Written by Rhonda Ferree, retired horticulture educator
Have you noticed the huge hibiscus blooms this summer? Hibiscus has magnificent flowers that make quite an impressive display each summer.
There are many different types of hibiscus. The rose-of –Sharon (Hybiscus syriacus) is a popular shrub hibiscus. Herbaceous perennial hibiscuses are available in tropical and hardy forms.
Tropical hibiscus (Hibiscus rosa-sinensis), with its glossy lobed leaves and brightly colored flowers, does not overwinter here. My sons gave me a tropical hibiscus tree for mother's day this year. It looks like a pom-pom of bright orange blooms on top of a three foot braided trunk. It has done well for me, if I remember to water it every day! I hope to overwinter it as a houseplant.
Fortunately there are many wonderful options of hardy hibiscus available for us to use in central Illinois. In fact, hardy hibiscus (Hibiscus moscheutos) is native to Illinois.
Hibiscus, also called Rose Mallow or Wild Cotton, is a fast, strong-growing perennial. It usually grows to 5 feet tall, but in proper conditions can reach 8 feet in height. The plant grows about 3 feet wide, but does spread into larger patches with years of growth.
The flowers are this plant's claim to fame. The large, showy, funnel-form flowers are 5 to 9 inches across. Flowers appear singularly on long stems that come from the leaves. Flowers appear from mid-July to frost but are heaviest in August and September.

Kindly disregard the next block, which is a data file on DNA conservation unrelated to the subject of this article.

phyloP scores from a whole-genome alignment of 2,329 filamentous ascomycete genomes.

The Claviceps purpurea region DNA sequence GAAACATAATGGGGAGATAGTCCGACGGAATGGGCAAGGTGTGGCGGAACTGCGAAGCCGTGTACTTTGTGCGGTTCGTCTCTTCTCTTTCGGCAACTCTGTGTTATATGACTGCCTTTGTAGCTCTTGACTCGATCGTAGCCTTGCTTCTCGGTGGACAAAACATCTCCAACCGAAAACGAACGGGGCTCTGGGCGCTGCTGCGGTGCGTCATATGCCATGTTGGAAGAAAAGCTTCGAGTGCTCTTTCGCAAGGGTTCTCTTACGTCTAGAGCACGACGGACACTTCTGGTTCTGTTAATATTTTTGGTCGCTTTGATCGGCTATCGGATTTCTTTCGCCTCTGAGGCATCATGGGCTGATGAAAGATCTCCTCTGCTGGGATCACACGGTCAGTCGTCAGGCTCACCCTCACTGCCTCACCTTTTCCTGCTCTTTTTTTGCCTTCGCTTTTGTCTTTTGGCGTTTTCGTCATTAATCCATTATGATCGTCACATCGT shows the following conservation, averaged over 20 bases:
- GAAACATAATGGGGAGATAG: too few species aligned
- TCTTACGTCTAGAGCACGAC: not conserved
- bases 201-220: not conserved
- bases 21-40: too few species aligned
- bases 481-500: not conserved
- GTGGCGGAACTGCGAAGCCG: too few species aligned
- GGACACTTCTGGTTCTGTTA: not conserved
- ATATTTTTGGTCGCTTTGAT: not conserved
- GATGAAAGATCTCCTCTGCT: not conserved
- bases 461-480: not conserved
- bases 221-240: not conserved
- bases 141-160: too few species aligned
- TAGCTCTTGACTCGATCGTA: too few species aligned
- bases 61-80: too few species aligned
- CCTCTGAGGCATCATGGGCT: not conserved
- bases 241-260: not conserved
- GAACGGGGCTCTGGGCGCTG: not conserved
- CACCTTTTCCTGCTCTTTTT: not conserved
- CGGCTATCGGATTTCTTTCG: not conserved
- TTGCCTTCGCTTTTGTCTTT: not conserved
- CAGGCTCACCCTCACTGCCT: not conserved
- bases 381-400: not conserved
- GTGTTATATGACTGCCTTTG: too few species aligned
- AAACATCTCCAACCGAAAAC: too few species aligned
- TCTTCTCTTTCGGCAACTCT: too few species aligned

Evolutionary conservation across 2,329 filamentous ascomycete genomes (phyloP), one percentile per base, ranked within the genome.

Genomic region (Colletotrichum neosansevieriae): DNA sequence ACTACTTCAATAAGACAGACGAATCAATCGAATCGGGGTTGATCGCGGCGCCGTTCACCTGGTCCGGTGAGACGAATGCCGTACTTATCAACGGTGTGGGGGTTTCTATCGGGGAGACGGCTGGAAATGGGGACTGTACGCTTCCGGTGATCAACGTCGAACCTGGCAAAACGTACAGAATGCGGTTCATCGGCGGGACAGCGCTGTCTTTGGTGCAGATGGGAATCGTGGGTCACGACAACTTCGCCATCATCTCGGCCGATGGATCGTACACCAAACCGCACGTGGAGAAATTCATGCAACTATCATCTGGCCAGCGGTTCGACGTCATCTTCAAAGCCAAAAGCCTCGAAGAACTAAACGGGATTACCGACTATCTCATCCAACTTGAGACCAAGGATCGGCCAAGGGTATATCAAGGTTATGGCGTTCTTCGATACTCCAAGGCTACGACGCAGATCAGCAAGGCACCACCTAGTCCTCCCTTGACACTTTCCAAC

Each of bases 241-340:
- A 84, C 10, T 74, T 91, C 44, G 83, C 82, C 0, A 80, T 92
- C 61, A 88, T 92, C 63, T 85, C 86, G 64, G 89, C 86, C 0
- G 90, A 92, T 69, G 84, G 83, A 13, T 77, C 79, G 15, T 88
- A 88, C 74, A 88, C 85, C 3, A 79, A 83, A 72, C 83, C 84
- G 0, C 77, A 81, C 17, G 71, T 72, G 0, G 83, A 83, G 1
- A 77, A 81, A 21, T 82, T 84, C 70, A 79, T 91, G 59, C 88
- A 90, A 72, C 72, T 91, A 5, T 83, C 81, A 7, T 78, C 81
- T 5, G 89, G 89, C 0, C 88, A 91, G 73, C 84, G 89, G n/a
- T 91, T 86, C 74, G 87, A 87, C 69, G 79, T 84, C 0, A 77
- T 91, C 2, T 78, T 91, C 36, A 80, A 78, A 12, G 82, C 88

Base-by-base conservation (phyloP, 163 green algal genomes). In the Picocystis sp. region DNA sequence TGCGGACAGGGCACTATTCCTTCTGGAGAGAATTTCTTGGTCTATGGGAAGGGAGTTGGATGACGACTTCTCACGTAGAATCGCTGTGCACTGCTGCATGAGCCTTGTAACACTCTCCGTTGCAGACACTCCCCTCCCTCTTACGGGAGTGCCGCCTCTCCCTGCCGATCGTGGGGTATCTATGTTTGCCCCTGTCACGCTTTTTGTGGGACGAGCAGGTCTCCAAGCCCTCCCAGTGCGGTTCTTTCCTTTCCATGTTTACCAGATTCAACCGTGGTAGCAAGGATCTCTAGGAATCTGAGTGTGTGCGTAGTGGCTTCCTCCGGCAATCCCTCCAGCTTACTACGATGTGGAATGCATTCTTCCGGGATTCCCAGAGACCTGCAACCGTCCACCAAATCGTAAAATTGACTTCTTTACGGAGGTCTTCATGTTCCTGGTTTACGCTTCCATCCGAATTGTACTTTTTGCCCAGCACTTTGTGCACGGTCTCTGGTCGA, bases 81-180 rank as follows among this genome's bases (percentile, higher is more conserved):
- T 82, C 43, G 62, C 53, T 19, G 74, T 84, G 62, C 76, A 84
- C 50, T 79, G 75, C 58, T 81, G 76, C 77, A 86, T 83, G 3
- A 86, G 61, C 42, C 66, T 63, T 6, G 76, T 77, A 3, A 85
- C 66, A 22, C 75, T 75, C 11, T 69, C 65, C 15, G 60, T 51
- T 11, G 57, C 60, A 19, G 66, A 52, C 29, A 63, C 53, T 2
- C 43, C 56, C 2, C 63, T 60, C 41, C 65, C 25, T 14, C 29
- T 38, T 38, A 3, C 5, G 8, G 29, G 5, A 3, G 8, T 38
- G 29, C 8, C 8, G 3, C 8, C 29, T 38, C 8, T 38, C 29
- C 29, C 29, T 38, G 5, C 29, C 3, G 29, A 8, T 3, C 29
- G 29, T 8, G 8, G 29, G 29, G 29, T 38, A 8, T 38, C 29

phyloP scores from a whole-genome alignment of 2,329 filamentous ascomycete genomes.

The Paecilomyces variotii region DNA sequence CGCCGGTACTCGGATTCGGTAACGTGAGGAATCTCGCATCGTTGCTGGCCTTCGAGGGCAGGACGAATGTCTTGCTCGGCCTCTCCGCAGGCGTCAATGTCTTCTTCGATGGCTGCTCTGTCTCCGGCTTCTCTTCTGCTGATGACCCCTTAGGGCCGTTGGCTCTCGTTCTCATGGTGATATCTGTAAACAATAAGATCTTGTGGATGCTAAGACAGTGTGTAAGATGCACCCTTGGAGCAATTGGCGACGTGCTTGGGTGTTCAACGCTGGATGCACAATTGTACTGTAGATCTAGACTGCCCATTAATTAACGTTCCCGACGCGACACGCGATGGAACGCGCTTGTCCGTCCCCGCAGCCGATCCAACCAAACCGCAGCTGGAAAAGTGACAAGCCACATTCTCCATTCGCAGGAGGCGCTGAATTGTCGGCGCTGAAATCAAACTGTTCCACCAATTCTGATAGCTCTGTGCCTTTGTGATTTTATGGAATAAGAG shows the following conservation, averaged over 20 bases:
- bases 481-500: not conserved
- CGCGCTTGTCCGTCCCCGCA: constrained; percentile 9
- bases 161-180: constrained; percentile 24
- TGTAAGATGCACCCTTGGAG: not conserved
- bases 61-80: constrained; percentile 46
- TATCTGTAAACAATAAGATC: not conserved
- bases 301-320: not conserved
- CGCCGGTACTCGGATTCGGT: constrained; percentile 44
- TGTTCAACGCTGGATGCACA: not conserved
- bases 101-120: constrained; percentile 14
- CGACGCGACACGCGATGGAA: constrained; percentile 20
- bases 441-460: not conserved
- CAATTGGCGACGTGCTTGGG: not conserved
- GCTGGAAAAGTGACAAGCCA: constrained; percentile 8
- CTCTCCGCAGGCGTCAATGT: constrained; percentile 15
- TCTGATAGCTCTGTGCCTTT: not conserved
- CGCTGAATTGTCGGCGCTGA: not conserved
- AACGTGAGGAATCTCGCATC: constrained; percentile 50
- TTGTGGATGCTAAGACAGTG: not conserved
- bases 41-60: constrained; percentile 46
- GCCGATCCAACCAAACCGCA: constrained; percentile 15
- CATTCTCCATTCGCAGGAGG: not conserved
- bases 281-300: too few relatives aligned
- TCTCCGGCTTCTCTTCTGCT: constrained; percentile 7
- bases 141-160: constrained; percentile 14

This is a very easy plant to grow. I have several patches of red and white flowering plants that I inherited from the previous homeowner. They grow well for me in my dry, sandy soil. In fact, this plant seems to love heat and full sun in spite of the fact that its native habitat is wetland areas such as swamps and marshes. Consequently, its best performance will occur in wetter areas, but it is very tolerant of drier soil. It also does best in full sun but tolerates light shade.
Plants can be started with seeds, plants, or division. Once the plant is established, it can be left undisturbed for an indefinite period, because the plants do not spread underground. They do self-sow seeds though and can spread that way. Divide in the spring. The only other care these plants need is to cut back old flowering stems in fall or spring.
For something new, try one of the many wonderful hardy hibiscus hybrids now available. Many of these are the result of long breeding programs combining several native species. Proven Winners has a new hibiscus called Summerific 'Cherry Cheesecake' that has striking 8 inch white flowers with cherry-red eyes and magenta veining. My Summerific hibiscus blends nicely with my other tropical plants around the pool, where it stands between a bird-of-paradise and three different elephant ear plants.
Some of the biggest flowers come from the old standby Southern Belle Mix hybrids. This 4-feet tall plant has 10 ½" flowers in red, pink, and white. Also stunning is the "Turn of the Century" Hibiscus with 8- to 10-inch blooms. It has unusual, bicolored flowers with pale pink on one side, deepening to red toward the other, suggesting a spinning pinwheel.
For more information on this and other perennials, go to University of Illinois Extension's website "Gardening with Perennials" at http://urbanext.illinois.edu/perennials.
MEET THE AUTHOR
As horticulture educator, Rhonda Ferree inspired citizens in local communities to grow their own food and improve their home landscapes. She focused on high quality, impactful programs that taught homeowners how to create energy-efficient landscapes using sustainable practices that increase property values and help the environment.
After 30 years with University of Illinois Extension, Rhonda retired in 2018. She continues to share her passion for horticulture related topics as “Retro Rhonda” on social media.
ABOUT THE BLOG
ILRiverHort is a blog that helps people connect to nature and grow.